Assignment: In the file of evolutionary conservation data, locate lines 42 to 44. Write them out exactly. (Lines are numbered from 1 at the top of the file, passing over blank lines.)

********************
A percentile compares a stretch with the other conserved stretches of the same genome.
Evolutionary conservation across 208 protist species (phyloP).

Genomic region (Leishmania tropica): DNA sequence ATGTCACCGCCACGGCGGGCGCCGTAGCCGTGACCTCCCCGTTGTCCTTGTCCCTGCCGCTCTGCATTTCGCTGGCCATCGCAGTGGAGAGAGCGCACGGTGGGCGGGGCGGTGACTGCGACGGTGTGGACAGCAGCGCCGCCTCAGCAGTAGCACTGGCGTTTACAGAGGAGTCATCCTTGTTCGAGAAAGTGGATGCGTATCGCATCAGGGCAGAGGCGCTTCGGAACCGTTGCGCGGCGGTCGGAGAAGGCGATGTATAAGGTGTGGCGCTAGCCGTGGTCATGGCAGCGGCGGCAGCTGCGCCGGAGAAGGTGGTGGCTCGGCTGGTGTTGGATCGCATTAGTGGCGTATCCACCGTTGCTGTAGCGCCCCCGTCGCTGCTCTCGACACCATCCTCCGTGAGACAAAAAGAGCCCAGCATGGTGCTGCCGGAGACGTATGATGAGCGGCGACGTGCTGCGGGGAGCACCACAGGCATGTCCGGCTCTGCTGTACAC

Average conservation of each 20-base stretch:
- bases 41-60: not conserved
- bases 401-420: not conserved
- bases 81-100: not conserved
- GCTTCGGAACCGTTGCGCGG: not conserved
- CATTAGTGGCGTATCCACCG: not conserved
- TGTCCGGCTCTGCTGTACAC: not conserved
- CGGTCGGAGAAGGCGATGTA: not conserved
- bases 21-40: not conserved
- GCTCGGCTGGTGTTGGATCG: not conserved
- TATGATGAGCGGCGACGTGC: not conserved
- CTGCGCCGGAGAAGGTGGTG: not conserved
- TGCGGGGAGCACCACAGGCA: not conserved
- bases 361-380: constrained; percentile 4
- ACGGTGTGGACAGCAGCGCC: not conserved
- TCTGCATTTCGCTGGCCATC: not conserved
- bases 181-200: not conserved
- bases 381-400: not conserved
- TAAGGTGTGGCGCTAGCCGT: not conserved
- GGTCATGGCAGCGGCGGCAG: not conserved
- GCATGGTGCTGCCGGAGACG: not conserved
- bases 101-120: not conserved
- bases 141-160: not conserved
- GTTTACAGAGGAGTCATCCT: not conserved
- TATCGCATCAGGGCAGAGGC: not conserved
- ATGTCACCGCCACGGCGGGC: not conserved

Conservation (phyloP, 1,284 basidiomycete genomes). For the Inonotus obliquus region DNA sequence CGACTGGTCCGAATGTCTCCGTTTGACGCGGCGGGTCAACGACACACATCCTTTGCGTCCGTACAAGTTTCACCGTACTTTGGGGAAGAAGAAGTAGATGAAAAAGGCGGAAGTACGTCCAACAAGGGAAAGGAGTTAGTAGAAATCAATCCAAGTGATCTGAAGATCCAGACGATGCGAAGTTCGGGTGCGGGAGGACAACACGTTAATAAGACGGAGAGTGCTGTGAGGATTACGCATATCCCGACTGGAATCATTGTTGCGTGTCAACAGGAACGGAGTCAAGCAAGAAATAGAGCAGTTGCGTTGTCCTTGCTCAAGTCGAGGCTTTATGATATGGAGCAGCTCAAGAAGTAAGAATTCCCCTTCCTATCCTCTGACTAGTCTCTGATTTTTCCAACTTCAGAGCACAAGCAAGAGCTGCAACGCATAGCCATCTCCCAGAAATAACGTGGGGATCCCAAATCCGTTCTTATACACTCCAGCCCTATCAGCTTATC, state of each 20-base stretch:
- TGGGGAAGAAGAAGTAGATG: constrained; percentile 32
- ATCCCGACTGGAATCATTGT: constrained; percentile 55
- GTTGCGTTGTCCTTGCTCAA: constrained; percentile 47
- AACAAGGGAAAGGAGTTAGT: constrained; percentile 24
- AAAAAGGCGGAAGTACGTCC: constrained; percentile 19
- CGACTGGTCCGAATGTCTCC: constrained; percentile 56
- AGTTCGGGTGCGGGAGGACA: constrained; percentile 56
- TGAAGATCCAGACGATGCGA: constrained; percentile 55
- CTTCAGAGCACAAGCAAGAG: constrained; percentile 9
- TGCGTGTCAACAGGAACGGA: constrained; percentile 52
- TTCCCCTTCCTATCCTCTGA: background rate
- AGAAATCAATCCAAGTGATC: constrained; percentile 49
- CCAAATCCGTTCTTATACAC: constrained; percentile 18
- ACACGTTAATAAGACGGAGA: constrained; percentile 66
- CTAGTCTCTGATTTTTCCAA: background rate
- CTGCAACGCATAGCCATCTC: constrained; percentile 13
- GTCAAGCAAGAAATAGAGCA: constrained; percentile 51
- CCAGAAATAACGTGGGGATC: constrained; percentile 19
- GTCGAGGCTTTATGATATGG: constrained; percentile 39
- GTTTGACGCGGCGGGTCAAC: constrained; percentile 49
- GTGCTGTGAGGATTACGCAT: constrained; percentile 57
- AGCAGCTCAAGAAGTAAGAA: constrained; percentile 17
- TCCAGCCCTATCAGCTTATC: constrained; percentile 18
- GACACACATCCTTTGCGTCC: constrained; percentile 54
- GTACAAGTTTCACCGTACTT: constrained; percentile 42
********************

- AGAAATCAATCCAAGTGATC: constrained; percentile 49
- CCAAATCCGTTCTTATACAC: constrained; percentile 18
- ACACGTTAATAAGACGGAGA: constrained; percentile 66